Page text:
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Interview: Shop Talk

Interview: Shop Talk

Q: As the CIO of a cooperative organisation, collaboration must be an important part of your job. How do you handle it?A: I have to understand all of the relationships among the organisations that I deal with-how those organisations work and what they do. A major project of mine right now is convergent billing. There are three cooperative billing agencies (besides ours) that also provide billing services to the telecommunications cooperatives we support. Our members can go anywhere they want for billing services, so I have to show them why it's to their benefit to use our services. I have to offer cost savings and satisfy the unique billing requirements of cooperative members such as bundled billing for long distance and wireless, for example, or separate billing for each service they offer.

That means creating individual billing solutions for every one of our members.

Q: So in effect you need to collaborate with 900 constituents. How difficult is that?A: There are a lot of political issues involved. The three different billing agencies have three different slants on billing.

Q: How do you avoid working at cross purposes?A: One diplomatic thing I do is use a host of different consultants. They enable me to talk to the members from a different angle; it's not us against them. It's easier to accept change when it's recommended by an independent party. For example, we have a data warehousing project we're working on that will serve the membership. Instead of me sitting here and outlining exactly what we're going to do, I hired a consultant to meet with cooperative members and internal staff to see what they wanted from a data warehouse. The consultant came up with a prioritised list of target items and recommended an implementation schedule. This approach diffuses the politics and heightens the buy-in.

Q: How has deregulation in the telecommunications and utilities industries affected your job?A: Deregulation is driving us to offer diversified services to our cooperative members, such as Internet access, broadband wireless and wireless radio. The problem is that many executives in our member companies don't yet have a competitive mind-set because they have existed in a regulated environment for so long. They don't know how to treat competition and how to effectively service and grow a business. A big part of my job is to provide our cooperative members with services so that they can go out and sell in a competitive world.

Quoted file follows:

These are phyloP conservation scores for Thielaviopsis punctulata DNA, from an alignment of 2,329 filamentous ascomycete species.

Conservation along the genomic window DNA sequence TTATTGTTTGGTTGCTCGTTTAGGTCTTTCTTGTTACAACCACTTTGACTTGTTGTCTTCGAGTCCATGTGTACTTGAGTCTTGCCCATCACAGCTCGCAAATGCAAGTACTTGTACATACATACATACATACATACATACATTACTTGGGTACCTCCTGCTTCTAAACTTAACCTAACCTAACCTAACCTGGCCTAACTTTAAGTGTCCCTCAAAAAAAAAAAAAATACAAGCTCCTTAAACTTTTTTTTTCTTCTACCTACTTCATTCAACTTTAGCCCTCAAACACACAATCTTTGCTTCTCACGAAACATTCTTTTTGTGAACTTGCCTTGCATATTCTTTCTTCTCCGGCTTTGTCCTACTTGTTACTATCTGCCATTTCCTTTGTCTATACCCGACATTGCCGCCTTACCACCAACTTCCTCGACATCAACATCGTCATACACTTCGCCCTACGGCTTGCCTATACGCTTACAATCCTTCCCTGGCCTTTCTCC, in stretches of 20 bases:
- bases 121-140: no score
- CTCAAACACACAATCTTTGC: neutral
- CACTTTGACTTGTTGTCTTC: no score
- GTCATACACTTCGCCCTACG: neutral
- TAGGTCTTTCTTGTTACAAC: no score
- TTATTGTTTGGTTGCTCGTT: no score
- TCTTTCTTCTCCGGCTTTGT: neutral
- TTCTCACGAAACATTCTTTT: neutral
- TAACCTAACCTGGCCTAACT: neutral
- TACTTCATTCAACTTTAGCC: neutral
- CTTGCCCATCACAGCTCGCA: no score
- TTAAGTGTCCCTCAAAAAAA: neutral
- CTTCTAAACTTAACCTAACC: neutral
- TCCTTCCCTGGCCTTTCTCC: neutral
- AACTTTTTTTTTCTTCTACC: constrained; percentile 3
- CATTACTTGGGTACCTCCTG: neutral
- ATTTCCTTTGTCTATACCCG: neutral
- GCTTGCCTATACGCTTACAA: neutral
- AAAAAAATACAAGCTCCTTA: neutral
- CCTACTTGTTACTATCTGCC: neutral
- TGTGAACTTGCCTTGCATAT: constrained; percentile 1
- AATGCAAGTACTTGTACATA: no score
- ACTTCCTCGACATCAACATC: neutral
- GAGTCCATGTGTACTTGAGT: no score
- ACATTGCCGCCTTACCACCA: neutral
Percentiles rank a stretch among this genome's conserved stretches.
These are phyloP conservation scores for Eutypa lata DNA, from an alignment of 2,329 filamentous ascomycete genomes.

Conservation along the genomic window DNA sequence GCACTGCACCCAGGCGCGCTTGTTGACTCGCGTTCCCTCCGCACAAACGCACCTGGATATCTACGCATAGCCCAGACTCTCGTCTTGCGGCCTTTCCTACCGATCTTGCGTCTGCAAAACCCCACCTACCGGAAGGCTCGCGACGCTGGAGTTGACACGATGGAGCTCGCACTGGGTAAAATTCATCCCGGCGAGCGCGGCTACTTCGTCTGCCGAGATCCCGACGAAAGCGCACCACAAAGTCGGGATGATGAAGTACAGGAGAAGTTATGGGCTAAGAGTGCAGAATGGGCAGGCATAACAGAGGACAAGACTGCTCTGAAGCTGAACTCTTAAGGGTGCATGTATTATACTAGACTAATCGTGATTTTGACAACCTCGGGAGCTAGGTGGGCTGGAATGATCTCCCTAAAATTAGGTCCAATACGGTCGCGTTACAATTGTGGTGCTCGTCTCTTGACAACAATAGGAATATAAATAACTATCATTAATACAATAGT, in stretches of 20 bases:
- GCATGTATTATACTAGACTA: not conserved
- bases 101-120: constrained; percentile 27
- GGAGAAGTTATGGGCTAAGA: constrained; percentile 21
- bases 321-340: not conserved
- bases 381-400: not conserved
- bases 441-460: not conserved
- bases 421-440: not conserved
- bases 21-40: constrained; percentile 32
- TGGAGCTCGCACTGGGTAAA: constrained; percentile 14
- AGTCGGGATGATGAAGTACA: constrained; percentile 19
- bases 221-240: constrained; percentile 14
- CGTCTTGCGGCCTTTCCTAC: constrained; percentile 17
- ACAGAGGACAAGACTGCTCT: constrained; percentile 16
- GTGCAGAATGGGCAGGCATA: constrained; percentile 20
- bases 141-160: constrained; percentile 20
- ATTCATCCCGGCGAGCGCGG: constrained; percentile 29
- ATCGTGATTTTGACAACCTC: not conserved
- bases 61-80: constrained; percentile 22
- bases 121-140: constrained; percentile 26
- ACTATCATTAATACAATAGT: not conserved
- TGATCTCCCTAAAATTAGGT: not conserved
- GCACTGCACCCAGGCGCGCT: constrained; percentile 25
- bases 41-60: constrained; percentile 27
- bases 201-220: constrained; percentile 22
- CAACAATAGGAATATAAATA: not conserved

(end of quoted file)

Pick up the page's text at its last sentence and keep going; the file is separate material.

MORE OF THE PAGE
So I try to leverage economies of scale to create services for them-whether it's application development or consulting-at lower prices than they can get by acting alone.

Q: Where does the Internet come in?

A: E-commerce is becoming a bigger issue, even though a lot of the rural communities that our member companies serve have no Internet access yet. One of the things we are examining is posting bills and billing information on the Internet. We're trying to show them that if they want to be in [the telecom and utilities] businesses now and in the future, it's necessary to offer services that don't require customers to pick up a phone whenever they have questions.

Q: How do you measure your success in the job?A: I take into account how the cooperatives are doing. If I do my job right, their businesses will grow.

SPOTLIGHT ON: Jim Gibbons, vice president of IT and CIO, National Rural Telecommunications Cooperative (NRTC), Herndon, VirginiaLine of Business: A not-for-profit organisation that provides telecommunications and IS services to member rural phone companies and utilitiesBio: Has been with NRTC for five years; previously director of project management for NetExpress, a now-defunct international telecommunications companyChallenges: Providing customised services to 900 member companies

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